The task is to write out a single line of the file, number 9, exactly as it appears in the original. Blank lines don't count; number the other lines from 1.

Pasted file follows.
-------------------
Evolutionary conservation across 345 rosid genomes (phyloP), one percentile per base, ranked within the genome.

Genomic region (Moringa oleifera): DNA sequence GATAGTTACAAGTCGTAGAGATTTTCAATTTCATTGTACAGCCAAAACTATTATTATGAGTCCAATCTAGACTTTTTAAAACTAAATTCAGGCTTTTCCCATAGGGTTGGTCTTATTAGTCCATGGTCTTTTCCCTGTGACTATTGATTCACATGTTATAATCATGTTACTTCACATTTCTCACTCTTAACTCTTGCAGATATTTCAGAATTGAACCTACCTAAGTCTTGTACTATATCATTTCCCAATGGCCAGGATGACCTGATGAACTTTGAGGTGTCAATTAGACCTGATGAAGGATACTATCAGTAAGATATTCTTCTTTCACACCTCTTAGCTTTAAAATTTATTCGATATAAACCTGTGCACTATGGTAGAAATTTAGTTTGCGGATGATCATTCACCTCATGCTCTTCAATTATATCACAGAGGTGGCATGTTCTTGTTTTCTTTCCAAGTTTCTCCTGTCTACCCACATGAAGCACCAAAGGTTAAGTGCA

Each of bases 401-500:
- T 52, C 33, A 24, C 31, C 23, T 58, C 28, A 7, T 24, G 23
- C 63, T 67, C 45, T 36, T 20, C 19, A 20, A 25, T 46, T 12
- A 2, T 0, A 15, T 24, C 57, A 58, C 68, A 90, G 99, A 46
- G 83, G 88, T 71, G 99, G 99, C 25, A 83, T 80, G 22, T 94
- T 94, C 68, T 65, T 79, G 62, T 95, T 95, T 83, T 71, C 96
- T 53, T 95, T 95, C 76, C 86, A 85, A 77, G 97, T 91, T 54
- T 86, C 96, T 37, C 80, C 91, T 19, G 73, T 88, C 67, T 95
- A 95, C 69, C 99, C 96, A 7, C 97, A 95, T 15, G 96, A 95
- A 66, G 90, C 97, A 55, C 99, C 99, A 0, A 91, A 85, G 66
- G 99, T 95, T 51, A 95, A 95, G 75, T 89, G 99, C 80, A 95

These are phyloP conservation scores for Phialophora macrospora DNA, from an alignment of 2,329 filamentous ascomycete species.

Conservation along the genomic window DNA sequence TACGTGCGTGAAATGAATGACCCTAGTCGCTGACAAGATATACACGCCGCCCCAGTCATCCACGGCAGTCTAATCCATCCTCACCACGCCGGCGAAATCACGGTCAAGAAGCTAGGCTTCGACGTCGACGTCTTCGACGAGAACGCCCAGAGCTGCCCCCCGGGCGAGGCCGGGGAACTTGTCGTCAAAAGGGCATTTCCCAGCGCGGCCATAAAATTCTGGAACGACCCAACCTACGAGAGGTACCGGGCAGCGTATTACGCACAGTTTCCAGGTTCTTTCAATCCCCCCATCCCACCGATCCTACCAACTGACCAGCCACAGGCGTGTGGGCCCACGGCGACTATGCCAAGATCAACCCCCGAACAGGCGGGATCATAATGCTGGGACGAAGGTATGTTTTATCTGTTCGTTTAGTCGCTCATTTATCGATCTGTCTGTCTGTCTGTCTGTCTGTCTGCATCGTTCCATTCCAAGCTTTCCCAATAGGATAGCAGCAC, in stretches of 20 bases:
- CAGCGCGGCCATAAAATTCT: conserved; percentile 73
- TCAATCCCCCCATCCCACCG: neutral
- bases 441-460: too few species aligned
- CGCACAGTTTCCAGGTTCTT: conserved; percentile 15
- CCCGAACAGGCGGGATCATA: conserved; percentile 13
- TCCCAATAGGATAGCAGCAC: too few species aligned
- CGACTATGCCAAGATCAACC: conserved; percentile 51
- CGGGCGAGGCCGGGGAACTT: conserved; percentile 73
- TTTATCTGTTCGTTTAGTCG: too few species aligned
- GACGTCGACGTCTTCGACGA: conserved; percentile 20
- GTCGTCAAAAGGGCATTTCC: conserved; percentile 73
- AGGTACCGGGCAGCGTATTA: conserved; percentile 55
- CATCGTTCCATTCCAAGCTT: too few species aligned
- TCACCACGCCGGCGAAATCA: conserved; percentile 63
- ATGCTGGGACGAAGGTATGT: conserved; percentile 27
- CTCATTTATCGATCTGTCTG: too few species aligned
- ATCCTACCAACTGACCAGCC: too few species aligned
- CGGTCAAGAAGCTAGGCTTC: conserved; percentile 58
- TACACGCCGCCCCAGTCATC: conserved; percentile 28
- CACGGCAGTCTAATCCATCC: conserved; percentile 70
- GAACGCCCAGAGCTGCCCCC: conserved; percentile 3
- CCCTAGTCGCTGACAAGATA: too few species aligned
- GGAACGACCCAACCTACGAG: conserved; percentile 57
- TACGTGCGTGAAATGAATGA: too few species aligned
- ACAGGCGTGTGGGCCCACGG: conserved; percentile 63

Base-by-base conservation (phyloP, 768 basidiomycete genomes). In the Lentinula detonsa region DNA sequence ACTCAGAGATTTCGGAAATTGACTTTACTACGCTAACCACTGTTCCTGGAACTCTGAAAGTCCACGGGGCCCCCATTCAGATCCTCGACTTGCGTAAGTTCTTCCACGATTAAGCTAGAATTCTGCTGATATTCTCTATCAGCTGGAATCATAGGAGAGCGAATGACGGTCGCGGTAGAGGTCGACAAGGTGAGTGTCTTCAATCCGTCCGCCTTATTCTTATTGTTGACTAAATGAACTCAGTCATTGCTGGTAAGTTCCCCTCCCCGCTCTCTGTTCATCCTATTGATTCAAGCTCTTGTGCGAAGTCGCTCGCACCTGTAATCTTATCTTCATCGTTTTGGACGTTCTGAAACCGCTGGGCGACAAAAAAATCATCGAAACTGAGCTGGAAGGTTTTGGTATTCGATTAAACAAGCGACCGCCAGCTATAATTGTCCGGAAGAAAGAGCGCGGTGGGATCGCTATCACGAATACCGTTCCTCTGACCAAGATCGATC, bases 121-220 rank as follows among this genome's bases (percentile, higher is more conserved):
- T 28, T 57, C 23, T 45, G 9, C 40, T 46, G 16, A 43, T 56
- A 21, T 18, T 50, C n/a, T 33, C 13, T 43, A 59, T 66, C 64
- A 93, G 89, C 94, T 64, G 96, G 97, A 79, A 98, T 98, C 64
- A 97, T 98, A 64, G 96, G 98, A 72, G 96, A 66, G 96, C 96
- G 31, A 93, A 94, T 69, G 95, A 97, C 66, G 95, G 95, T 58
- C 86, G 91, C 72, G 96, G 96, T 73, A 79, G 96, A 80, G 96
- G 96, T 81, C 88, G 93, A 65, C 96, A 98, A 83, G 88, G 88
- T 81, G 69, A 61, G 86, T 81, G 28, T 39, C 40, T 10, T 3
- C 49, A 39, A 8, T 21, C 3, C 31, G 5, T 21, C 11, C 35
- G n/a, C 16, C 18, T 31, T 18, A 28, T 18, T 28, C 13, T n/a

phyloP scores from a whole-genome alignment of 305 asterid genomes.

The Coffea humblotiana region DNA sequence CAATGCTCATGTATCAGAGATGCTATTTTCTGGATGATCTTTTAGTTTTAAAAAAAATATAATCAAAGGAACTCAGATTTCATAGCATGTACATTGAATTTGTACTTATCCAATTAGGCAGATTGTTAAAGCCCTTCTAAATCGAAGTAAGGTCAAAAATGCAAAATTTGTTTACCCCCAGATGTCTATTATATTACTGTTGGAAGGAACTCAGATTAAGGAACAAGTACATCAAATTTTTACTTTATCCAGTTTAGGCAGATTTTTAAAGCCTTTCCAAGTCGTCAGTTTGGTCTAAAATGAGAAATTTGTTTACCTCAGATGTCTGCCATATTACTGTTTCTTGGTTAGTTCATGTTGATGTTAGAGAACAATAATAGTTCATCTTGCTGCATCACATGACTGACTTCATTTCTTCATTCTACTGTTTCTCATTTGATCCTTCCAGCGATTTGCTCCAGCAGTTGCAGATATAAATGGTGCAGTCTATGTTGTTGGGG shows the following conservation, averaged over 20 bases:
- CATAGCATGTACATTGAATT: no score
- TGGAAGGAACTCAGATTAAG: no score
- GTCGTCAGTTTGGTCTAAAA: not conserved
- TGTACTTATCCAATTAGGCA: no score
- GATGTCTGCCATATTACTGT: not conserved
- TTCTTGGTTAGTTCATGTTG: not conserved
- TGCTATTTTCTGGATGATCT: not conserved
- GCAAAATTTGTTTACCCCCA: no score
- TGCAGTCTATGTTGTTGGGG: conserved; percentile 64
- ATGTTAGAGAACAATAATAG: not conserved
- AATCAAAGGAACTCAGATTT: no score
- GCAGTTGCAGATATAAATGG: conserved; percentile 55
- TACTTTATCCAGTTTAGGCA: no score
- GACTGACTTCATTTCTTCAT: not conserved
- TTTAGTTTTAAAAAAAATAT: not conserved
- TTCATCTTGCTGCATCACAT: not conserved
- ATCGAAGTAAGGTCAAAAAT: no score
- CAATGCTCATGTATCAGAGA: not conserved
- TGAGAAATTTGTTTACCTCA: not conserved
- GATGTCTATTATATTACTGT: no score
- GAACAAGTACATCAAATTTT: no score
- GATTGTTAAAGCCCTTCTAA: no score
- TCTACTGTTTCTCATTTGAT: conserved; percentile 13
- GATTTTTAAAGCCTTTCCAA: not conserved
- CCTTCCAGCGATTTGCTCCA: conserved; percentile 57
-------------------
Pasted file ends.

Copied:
- T 53, T 95, T 95, C 76, C 86, A 85, A 77, G 97, T 91, T 54